There’s nothing quite like getting a call from the IRS to make your heart skip a beat.
Then imagine what it would feel like if they told you that you owe back taxes and a warrant has been issued for your arrest?
Unfortunately, these threatening calls are a reality for many Americans. Only it’s not what you think. They aren’t IRS agents, and their claims are phony.
Relax, it’s not the IRS
The rash of IRS calls sweeping the nation is part of a massive scam. In fact, it’s No. 1 on the list of “dirty dozen” tax scams.
Typically, these phony calls use one of these scenarios:
- The caller needs to verify your tax return and asks for your Social Security number and other personal data.
- You’re entitled to a refund, but you need to provide your Social Security number first.
- A warrant has been issued for your arrest, but you can avoid it by buying a prepaid card to make payment today.
It may seem legitimate. According to the IRS:
These con artists can sound convincing when they call. They use fake names and bogus IRS identification badge numbers. They may know a lot about their targets, and they usually alter the caller ID to make it look like the IRS is calling.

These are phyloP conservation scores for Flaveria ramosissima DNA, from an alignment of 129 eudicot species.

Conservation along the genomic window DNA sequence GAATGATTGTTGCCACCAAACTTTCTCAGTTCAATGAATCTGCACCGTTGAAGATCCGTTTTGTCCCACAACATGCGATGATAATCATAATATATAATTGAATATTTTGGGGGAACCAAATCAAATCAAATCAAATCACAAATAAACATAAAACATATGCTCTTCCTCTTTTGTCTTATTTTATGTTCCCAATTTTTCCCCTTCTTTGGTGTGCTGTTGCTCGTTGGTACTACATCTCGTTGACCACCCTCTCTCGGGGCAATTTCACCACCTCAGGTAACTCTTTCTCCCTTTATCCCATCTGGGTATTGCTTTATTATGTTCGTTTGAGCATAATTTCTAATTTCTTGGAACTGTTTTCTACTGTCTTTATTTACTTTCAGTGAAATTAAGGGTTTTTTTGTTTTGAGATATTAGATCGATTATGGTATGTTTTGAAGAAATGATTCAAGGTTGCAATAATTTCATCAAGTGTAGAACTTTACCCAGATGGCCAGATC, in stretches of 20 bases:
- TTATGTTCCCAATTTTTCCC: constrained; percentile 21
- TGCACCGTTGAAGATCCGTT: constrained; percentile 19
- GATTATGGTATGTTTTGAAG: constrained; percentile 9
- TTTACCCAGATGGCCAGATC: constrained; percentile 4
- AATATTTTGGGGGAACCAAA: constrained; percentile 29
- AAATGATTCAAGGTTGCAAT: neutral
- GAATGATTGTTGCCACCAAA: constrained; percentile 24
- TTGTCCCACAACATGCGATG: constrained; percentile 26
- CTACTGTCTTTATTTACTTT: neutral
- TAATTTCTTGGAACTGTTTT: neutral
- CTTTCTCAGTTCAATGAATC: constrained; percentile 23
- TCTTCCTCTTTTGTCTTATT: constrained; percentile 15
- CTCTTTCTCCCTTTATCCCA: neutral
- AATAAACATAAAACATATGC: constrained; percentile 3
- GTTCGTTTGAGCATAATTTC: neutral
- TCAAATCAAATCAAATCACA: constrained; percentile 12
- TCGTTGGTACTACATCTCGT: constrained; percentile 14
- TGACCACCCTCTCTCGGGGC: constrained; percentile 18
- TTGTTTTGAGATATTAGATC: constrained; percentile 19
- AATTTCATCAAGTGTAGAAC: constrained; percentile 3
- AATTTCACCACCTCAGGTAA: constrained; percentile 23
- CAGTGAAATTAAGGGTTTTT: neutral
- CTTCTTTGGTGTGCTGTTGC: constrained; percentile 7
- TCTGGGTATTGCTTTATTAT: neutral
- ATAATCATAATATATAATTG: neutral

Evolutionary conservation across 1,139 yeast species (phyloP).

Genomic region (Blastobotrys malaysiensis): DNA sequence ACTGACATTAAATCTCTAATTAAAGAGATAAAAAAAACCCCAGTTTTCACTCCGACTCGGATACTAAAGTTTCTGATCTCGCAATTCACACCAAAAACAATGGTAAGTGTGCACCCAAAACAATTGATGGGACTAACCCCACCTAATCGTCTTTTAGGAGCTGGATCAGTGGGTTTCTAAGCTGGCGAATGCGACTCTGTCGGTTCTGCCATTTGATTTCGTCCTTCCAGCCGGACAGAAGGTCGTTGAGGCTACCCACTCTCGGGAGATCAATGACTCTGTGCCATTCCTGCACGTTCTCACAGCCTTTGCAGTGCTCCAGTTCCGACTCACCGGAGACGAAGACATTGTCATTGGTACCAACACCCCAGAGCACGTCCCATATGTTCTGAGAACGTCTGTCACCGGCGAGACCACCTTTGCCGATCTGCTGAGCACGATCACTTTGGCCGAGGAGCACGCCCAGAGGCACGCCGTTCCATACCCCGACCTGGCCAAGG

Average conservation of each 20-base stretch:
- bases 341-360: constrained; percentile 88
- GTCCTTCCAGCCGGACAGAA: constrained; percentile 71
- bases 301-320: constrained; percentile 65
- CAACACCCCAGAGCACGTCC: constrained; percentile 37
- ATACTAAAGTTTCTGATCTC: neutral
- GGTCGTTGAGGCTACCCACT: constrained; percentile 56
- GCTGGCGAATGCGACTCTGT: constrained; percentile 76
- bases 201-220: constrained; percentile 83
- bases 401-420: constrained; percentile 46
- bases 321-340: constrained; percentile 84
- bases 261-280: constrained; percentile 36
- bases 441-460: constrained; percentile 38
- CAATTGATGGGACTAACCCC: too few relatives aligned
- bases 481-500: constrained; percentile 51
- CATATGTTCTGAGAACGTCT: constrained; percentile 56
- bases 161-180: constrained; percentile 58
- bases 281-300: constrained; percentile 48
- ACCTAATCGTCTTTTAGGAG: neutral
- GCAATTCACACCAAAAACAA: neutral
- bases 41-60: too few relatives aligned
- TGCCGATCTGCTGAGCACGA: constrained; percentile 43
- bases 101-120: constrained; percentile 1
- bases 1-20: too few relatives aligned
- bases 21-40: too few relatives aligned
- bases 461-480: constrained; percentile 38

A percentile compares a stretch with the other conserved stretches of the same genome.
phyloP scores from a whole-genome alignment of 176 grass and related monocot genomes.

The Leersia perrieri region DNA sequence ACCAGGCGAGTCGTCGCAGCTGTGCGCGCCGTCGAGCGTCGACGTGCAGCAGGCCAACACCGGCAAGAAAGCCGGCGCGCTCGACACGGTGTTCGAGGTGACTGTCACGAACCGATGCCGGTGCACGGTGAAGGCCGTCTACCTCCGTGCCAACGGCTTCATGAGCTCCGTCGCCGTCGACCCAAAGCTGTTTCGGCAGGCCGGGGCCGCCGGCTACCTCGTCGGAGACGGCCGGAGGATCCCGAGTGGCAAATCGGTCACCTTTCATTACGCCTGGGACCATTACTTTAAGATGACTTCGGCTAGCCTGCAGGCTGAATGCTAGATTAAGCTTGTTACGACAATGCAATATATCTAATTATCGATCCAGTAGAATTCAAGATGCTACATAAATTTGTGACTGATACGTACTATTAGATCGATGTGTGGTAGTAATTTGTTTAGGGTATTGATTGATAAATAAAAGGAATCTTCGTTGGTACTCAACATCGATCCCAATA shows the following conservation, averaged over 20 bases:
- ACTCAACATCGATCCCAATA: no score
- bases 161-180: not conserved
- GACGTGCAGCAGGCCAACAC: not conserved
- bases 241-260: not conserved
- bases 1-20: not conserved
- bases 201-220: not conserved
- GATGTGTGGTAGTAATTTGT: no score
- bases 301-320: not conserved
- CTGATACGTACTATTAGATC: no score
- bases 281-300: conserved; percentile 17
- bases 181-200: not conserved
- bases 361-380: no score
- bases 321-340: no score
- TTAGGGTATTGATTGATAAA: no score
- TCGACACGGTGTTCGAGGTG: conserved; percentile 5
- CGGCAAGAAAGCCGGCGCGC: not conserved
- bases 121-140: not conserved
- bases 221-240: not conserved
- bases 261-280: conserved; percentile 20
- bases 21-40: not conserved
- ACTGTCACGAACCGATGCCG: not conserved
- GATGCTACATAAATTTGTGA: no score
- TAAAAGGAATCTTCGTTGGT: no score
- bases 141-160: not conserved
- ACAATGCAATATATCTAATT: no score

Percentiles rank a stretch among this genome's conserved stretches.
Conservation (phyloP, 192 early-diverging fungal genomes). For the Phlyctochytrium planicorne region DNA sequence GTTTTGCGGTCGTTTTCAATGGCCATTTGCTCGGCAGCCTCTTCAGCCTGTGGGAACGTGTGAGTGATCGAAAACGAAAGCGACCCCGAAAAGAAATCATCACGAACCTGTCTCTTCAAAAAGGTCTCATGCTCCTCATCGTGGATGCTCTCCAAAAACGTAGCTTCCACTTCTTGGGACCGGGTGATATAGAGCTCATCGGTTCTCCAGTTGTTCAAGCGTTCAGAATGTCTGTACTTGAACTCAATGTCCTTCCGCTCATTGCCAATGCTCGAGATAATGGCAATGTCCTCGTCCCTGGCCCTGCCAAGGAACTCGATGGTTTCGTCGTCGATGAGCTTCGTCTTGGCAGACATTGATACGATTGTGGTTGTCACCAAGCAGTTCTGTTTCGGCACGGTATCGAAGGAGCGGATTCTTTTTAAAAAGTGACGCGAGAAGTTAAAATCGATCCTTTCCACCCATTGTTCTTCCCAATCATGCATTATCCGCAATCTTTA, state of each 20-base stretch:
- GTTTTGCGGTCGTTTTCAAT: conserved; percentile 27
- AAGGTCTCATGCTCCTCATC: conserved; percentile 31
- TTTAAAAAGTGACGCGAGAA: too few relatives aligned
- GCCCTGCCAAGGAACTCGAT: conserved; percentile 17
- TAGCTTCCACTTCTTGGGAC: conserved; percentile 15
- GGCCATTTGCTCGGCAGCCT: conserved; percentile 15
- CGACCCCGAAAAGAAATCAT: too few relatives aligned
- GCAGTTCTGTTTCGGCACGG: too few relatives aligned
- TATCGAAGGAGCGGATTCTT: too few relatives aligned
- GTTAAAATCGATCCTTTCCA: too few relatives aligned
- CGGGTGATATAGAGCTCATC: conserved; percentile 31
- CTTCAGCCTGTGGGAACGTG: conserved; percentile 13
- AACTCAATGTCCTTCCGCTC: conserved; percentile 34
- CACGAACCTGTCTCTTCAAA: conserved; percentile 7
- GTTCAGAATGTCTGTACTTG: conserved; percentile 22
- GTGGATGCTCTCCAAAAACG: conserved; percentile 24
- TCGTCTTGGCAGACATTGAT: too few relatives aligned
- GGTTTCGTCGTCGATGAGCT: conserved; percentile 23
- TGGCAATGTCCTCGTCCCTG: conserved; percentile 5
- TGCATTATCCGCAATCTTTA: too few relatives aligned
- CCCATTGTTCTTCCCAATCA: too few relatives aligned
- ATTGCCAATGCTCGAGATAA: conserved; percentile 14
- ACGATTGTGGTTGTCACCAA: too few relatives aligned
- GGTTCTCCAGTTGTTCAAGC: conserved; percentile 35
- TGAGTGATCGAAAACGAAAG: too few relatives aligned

Don’t be fooled. The IRS will never, ever call you out of the blue. You can be practically guaranteed that any random call you get from an “IRS agent” is fake.
The criminals are after one of two things: your money or your identity. In the first two scenarios above, they want you to provide your personal information for identity theft reasons. In the last scenario they’re trying to steal from you. Prepaid cards and wire transfers seem to be their preferred method of payment because these make it easy for them to take your money and run.
What to do if you get a call
So what do you do if you get a call?
Do the same as you would with any other unwanted caller: hang up. Personally, I wouldn’t engage them because that may encourage them to keep calling back.
However, if you’re not content to simply ignore the calls, ask for the person’s name, badge number and a number where they can be reached. Then, call the IRS at 1-800-366-4484 to see if this person is in fact an agent. You can also report the incident on the website for the Treasury Inspector General for Tax Administration.
In the event you’re concerned you may actually owe taxes or your return wasn’t processed right, you can call the main IRS hotline (be prepared to hold) at 1-800-829-1040 to check on the status of your account.
Of course, phone calls are only one way criminals are trying to take advantage of you. They may also be sending you emails, letters and texts. Fortunately, the IRS has put together this chart to help you figure out to respond.
Have you received a phony call from someone claiming to be an IRS agent? Share your experience in the comments below or on our Facebook page.
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